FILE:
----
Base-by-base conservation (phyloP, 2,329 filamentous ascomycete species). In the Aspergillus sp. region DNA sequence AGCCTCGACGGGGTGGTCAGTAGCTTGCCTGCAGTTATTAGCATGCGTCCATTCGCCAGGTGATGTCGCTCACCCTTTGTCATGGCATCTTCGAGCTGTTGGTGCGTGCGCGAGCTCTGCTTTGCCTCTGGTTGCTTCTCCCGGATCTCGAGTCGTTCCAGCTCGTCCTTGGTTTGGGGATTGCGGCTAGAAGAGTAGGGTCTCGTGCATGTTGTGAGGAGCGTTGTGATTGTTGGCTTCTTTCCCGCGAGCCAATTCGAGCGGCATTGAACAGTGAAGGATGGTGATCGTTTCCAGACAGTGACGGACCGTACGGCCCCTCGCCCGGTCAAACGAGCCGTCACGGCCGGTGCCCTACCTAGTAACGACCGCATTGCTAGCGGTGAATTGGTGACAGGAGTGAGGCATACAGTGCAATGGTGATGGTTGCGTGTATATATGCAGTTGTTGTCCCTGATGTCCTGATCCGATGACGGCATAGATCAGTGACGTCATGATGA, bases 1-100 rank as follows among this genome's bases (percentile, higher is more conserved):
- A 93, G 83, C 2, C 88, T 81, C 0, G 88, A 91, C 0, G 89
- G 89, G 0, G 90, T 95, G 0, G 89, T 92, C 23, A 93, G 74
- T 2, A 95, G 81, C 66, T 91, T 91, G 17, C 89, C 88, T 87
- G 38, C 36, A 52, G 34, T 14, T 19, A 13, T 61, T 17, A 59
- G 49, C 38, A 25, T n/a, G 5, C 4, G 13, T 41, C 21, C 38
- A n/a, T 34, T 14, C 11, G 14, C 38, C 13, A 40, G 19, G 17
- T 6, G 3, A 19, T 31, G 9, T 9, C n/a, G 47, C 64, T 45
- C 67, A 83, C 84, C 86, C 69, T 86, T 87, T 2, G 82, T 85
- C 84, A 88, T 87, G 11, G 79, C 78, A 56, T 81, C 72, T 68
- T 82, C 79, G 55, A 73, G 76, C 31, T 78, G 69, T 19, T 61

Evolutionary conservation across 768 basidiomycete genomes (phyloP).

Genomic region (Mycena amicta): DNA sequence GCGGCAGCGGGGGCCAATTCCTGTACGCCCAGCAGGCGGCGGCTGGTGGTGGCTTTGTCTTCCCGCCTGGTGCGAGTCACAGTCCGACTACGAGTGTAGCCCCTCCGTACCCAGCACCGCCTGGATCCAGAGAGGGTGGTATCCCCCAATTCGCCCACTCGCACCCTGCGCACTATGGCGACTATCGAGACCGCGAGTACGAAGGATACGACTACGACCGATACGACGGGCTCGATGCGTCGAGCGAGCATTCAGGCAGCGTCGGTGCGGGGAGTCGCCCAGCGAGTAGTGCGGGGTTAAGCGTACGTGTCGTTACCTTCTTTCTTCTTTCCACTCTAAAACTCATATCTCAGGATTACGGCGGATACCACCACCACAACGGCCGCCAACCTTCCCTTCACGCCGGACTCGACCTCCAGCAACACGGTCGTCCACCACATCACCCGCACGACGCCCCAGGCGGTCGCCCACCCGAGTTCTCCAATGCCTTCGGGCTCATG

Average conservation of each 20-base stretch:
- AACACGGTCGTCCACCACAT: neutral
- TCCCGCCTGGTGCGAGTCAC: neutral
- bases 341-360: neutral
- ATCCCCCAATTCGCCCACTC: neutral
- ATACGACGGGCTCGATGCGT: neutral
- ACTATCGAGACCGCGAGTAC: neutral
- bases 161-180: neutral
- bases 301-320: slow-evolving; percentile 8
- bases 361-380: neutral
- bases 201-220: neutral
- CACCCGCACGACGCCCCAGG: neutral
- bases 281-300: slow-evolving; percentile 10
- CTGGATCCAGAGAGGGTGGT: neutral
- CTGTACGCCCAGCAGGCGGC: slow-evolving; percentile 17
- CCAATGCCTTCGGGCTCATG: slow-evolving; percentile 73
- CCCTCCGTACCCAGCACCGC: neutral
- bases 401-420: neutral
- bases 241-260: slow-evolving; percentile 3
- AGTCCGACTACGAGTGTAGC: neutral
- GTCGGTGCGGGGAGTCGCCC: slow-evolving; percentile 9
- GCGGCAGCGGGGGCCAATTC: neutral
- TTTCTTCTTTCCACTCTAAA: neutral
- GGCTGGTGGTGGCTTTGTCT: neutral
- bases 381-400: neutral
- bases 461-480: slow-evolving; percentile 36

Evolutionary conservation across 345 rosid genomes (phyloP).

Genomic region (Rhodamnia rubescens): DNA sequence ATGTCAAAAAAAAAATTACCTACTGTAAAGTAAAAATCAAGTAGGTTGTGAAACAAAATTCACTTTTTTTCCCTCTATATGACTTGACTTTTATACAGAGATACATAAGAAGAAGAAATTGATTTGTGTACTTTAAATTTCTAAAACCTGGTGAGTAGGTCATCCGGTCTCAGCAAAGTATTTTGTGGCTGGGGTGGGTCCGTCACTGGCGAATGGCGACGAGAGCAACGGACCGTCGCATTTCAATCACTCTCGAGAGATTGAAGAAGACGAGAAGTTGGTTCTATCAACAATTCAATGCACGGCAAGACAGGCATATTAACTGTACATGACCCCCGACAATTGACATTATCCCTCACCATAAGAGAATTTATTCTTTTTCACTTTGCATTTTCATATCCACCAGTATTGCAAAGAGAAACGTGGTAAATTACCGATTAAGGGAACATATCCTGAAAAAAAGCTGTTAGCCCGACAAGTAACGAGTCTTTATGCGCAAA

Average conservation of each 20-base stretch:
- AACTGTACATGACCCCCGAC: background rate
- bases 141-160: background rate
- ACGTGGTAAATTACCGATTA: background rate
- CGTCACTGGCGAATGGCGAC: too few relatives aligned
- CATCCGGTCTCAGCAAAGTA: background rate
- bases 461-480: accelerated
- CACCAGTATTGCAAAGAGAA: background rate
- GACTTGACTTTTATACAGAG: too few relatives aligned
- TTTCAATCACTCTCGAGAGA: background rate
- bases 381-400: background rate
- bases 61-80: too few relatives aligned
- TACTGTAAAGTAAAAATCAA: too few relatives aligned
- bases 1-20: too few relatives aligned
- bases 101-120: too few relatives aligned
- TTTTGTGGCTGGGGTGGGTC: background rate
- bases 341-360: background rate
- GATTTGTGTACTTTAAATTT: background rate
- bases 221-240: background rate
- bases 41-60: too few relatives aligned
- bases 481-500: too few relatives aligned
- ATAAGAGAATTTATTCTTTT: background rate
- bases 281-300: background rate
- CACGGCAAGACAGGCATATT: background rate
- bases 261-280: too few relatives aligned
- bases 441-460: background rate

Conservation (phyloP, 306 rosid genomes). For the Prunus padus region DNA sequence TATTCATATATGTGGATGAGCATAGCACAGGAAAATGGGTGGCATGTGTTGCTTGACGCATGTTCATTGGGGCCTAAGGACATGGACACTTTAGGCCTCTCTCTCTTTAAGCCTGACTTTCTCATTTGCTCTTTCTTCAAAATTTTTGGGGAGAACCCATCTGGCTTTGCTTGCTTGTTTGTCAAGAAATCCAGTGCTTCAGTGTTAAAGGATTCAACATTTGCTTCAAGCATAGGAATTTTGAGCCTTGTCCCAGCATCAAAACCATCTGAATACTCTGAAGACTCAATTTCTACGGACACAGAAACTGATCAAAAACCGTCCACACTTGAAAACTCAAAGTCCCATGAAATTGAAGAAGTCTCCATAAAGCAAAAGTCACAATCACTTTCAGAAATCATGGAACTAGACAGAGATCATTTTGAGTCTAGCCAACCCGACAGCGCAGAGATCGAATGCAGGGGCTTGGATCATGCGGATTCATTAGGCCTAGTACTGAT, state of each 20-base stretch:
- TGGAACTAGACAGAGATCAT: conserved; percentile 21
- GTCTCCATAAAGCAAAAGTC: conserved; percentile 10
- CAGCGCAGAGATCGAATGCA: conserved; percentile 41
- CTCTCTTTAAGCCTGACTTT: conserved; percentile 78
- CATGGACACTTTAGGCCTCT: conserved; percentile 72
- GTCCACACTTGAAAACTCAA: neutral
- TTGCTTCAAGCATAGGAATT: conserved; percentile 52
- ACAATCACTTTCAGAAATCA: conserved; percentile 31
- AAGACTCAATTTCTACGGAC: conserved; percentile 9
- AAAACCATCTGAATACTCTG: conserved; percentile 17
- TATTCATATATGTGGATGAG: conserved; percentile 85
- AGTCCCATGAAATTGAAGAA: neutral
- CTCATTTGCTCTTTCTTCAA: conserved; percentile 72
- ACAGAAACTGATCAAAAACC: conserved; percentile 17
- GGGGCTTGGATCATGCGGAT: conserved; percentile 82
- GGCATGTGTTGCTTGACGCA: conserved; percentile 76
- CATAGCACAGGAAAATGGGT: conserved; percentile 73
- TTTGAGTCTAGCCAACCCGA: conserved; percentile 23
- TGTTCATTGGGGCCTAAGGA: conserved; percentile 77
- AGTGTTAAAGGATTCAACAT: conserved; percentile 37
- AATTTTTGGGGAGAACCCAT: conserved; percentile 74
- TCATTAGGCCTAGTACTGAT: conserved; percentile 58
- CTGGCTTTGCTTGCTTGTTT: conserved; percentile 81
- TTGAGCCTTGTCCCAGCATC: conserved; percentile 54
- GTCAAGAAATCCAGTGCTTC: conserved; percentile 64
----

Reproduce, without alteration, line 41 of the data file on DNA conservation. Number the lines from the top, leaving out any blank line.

Genomic region (Rhodamnia rubescens): DNA sequence ATGTCAAAAAAAAAATTACCTACTGTAAAGTAAAAATCAAGTAGGTTGTGAAACAAAATTCACTTTTTTTCCCTCTATATGACTTGACTTTTATACAGAGATACATAAGAAGAAGAAATTGATTTGTGTACTTTAAATTTCTAAAACCTGGTGAGTAGGTCATCCGGTCTCAGCAAAGTATTTTGTGGCTGGGGTGGGTCCGTCACTGGCGAATGGCGACGAGAGCAACGGACCGTCGCATTTCAATCACTCTCGAGAGATTGAAGAAGACGAGAAGTTGGTTCTATCAACAATTCAATGCACGGCAAGACAGGCATATTAACTGTACATGACCCCCGACAATTGACATTATCCCTCACCATAAGAGAATTTATTCTTTTTCACTTTGCATTTTCATATCCACCAGTATTGCAAAGAGAAACGTGGTAAATTACCGATTAAGGGAACATATCCTGAAAAAAAGCTGTTAGCCCGACAAGTAACGAGTCTTTATGCGCAAA